Thursday, November 28, 2013

How To Stop Writing

            Write Every Day!

            Keep Writing Daily!

            Or so screams just about every MFA program out there and every other article in Writer’s Digest. But I can think of no better way of turning something you may possibly love into a dreaded chore. Not writing makes me miss writing. Not writing makes me crave writing. There are numerous sexual analogies one could make here, but I will refrain.

Let me just say that whenever I do take a break from writing and eventually get back to it, I take my time with it. I go slowly. I spend time. I try to taste every scene. I feel every word. I linger until the page starts to quiver and begs me to firmly plant a period down.

            Sure, I may long to pound the keyboard, but I hold back, drawing out the pleasure for as long as I can. I don’t want the writing to end. And then I slip in just the right adjective.


            But I’m not in my twenties anymore, so, afterward, I need time to recover.

I replenish. I get stronger. I lay back and process what’s just happened. I fantasize about what’s to come. I smoke a cigarette and thank my lucky stars. And no matter how badly I may want to keep writing, I wait until the page starts flirting again.

            And, later, if I find myself stuck in some dull routine, I’ll try writing in different places. Just the other day I sat in my car, parked outside of a church while it was raining and wrote a quickie. Or sometimes I’ll switch it up a little by busting out an old typewriter (MILF: Machine I’d Like to Fiction), all dolled up in vintage clothes. Or maybe I’ll get primitive and use a pen and paper. Sure, it’s a little dull (to spice it up try a colored or ribbed pen—or both!),  but we’re never too old to work on the basics again.

            So, in conclusion, yes you could write every day.

            But why would you?

            I say try abstaining for a day or two, a week if you have a strong enough constitution, and you’ll only heighten the pleasure of this ancient pastime we call making the love.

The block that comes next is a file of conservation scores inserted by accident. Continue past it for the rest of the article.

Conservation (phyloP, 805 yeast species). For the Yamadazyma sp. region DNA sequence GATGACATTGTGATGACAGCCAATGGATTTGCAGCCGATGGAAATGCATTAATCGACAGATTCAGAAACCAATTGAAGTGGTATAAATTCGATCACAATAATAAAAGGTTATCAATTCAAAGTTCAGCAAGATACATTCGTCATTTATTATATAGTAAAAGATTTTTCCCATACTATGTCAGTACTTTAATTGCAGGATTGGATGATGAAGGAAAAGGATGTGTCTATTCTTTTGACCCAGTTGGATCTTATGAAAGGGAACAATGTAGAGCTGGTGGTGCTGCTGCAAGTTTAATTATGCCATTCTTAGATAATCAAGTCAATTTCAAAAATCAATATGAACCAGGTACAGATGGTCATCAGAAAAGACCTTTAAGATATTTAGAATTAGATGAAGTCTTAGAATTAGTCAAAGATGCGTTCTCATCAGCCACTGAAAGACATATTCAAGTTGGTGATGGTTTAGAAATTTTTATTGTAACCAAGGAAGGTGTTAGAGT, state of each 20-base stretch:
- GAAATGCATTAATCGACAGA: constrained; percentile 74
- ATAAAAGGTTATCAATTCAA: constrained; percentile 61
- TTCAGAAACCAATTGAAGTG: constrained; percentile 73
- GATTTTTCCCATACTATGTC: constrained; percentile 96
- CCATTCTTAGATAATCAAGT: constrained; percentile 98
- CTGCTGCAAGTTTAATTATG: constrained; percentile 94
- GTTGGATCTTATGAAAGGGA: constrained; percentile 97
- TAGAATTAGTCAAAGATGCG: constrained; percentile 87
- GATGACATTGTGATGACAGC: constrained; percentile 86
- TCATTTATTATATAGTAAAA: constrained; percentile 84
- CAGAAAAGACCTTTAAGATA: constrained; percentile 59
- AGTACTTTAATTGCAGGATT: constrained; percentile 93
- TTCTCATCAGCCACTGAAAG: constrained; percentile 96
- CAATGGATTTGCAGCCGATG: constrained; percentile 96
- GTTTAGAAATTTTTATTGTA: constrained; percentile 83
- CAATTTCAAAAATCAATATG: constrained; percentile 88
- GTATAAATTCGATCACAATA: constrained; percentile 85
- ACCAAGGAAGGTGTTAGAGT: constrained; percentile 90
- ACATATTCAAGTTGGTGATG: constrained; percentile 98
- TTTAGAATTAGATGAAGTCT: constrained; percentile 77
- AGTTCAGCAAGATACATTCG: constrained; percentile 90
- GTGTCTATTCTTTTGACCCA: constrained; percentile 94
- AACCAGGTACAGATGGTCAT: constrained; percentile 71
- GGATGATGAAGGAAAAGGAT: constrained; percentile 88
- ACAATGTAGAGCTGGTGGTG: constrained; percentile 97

Or, um, writing.



How To Stop Reading

How To Stop Reading

            Disclaimer: The following is intended for those who read too much, who care too much about writing to that point that they are too intimidated to try it themselves. If you haven’t already read a ton of books, by all means stop reading this and pick up a copy of The Count of Monte Cristo or something.

            Some of the best advice I ever got about writing came from a musician. She told me, after listening to my whiskey-fueled lament about how I’d never be able to create something truly beautiful, that she stopped listening to music whenever she was working on a song. When I asked why, she said that hearing really good drummers did nothing but fill her with self-doubt. It paralyzed her, to the point where she didn’t even want to pick up her drum sticks. And she would inevitably convince herself that she had no right making music at all. She said that after listening to me talk about the writers I looked up to (Steinbeck, McCullers, Roddy Doyle, Cormac McCarthy), she thought the best thing I could do for myself would be to stop reading books for a while.

            And she was absolutely right.

            At the time, I was painting houses for a living. I hadn’t written anything in at least ten years because, well, I’d decided long ago that I didn’t have what it took. And I was mostly right about that: I wasn’t very good. I had nothing to say. I was “choked” as one not-so-subtle girlfriend told me at the time. So what did I do all that time I wasn’t writing?

            I read books. A glorious, wonderful f-load of books.

            And now here I was getting drunk with a friend, talking once again about a dream I had long ago murdered, talking about how I wished I could create something as perfect as, say, The Ballad of the Sad Cafe.

            “You ever listen to Rush’s YY2?”

            I lied and said I had.

            “You think after listening to Neil Peart play something as amazing as that that I could sit down to my crappy little kit and play? I’ll never be Neil Peart. Not even close. And I’ll never be Keith effing Moon. But what I can be is the best drummer in whatever crappy bar we happen to be playing in that night. You see what I’m saying? Put War and Peace away. Lower the damn bar. That’s where you start. Someplace where those giants aren’t staring over your shoulders.”

            I don’t remember much else from that night. Other than her telling me that she didn’t know if I was a good writer or not, but that she did know that I wasn’t just a housepainter. Not that there’s anything wrong with being just a housepainter, as long as that’s all you want to be.

But that’s not all I wanted to be.

I wanted to rock out.

And so I put the McCullers and Steinbeck away.

I stopped measuring myself up against the giants.

And now I’m finally playing.

And that’s what matters: figuring out what it is that’s stopping you from attempting your dream.  So what if the soundtrack to your dream features somebody banging away happily on an old suitcase rather than a twenty-piece drum kit.

It’s your dream after all.